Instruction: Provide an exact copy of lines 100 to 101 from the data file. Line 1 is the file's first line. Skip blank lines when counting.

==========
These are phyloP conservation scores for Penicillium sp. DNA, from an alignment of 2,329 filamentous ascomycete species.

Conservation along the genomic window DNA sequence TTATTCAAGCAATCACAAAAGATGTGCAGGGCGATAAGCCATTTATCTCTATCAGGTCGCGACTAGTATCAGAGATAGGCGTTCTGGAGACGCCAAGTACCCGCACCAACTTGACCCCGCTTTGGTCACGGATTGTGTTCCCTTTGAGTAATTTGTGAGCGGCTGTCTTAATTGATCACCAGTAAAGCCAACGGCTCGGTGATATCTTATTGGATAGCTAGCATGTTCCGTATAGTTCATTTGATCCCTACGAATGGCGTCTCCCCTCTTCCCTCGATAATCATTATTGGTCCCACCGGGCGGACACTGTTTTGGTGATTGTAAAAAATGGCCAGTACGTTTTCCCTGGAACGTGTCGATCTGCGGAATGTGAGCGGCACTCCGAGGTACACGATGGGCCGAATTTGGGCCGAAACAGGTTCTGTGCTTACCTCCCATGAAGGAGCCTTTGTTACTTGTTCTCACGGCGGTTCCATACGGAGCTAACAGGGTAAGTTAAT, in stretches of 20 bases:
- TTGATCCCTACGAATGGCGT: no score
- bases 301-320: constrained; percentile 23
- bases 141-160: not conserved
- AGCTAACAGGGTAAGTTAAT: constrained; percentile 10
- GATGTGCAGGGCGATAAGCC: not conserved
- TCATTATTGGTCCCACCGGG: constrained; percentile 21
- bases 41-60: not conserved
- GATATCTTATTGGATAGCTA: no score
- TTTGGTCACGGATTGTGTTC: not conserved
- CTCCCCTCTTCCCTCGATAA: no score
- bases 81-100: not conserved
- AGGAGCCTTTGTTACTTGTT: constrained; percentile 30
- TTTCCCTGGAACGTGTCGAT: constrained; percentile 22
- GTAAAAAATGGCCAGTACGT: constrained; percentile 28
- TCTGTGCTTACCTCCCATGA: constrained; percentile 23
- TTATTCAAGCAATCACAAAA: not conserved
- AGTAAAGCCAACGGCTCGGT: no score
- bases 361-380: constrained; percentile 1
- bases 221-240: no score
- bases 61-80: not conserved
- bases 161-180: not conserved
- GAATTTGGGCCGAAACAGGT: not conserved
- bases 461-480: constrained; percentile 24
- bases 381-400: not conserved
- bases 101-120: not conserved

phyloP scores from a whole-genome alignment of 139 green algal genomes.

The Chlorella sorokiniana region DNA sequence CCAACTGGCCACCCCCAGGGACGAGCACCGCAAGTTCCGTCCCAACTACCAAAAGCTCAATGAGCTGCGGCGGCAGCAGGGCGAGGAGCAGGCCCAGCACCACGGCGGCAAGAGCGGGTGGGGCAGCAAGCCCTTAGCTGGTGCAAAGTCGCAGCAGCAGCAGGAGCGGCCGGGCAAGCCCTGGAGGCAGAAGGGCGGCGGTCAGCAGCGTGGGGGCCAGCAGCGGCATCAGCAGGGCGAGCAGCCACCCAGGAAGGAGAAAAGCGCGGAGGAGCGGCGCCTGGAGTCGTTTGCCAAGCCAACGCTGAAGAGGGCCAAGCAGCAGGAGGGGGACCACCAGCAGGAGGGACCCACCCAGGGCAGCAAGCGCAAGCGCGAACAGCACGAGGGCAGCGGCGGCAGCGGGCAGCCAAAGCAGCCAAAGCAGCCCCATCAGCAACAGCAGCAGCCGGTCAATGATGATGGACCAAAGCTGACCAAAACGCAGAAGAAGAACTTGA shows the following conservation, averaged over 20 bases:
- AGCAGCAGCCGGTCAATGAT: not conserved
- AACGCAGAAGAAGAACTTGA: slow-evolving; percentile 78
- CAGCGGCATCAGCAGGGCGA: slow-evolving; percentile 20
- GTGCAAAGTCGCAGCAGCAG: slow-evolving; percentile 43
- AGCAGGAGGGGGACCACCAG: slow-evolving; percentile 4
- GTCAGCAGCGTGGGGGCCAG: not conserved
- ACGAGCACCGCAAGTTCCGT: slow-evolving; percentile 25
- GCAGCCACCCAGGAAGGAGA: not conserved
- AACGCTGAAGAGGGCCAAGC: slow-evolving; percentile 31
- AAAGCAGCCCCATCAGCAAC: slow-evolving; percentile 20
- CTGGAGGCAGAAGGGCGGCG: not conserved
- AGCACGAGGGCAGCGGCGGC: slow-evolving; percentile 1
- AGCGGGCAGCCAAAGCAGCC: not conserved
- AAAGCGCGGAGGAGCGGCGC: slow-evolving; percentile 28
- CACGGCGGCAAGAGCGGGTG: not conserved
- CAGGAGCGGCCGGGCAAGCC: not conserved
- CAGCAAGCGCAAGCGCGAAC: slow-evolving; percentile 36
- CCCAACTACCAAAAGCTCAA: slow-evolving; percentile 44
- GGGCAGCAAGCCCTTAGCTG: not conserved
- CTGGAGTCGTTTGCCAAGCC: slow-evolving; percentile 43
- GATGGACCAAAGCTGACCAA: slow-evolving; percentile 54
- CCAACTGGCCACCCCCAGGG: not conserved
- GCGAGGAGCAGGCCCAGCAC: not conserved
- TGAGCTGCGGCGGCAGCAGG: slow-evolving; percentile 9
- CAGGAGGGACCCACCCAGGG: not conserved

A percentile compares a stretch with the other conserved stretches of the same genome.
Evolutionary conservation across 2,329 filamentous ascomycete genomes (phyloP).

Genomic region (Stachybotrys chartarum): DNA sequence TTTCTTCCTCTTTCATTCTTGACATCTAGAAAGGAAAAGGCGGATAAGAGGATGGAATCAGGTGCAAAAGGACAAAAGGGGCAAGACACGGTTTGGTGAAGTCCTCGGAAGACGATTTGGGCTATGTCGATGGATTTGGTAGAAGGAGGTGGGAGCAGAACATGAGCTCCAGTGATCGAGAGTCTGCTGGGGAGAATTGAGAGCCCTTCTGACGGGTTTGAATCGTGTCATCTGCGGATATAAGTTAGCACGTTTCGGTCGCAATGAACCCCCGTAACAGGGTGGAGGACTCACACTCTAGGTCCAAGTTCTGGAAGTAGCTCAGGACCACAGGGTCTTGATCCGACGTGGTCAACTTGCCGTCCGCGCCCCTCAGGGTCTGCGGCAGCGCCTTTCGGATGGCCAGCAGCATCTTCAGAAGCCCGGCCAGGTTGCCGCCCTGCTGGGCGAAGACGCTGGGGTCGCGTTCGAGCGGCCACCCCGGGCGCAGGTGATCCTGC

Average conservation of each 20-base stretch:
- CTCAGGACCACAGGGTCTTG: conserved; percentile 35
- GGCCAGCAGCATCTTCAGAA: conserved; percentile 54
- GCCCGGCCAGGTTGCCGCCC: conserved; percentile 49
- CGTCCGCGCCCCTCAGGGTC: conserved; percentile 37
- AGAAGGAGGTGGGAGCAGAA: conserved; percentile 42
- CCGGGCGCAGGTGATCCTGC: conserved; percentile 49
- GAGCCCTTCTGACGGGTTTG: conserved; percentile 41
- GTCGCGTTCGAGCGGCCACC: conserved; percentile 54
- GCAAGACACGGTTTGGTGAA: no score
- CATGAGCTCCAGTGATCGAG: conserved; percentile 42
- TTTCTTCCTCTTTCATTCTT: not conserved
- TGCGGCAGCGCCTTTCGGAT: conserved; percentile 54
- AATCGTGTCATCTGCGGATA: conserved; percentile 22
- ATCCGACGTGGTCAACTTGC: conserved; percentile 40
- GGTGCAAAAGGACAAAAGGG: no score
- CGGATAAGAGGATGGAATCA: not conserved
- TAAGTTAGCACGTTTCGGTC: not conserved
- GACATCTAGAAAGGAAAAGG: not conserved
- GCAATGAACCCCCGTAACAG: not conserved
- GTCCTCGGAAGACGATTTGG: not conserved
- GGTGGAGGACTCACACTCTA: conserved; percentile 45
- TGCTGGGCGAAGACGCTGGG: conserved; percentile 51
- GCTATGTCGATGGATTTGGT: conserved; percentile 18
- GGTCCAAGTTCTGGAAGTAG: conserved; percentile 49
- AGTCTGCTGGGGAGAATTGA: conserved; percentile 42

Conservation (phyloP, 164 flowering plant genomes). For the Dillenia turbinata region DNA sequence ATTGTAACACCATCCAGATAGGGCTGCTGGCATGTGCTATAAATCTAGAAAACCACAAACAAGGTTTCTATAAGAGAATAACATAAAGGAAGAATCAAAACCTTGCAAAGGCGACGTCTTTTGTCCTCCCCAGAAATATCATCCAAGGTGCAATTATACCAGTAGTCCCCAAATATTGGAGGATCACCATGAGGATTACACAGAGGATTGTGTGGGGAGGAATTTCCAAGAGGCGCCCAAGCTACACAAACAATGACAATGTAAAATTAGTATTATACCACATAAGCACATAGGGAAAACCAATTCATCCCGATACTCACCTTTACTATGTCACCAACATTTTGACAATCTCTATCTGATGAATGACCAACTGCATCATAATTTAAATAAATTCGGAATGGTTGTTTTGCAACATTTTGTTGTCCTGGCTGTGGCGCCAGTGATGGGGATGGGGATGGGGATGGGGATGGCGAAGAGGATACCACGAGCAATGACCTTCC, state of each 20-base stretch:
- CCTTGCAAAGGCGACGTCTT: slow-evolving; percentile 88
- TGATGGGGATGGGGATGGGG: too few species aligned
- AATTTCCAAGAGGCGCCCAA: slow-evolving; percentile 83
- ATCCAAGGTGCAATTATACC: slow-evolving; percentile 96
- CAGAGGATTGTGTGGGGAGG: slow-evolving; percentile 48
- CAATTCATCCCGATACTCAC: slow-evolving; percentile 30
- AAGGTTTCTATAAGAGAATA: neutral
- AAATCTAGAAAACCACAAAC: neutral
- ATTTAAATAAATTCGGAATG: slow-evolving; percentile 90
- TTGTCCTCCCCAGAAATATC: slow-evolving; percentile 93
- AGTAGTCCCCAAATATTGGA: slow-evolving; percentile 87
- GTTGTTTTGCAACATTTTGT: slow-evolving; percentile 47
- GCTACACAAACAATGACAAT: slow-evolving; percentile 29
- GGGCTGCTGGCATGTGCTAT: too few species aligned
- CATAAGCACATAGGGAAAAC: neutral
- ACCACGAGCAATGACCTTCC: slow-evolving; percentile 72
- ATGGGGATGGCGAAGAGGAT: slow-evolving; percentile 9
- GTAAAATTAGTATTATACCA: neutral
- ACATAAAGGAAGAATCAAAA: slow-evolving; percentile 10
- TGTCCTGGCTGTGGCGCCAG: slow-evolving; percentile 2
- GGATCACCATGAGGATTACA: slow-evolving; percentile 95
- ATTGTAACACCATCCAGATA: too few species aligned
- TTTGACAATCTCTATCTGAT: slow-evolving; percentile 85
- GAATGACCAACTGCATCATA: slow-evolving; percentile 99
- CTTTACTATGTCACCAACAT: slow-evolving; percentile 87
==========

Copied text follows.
- ACCACGAGCAATGACCTTCC: slow-evolving; percentile 72
- ATGGGGATGGCGAAGAGGAT: slow-evolving; percentile 9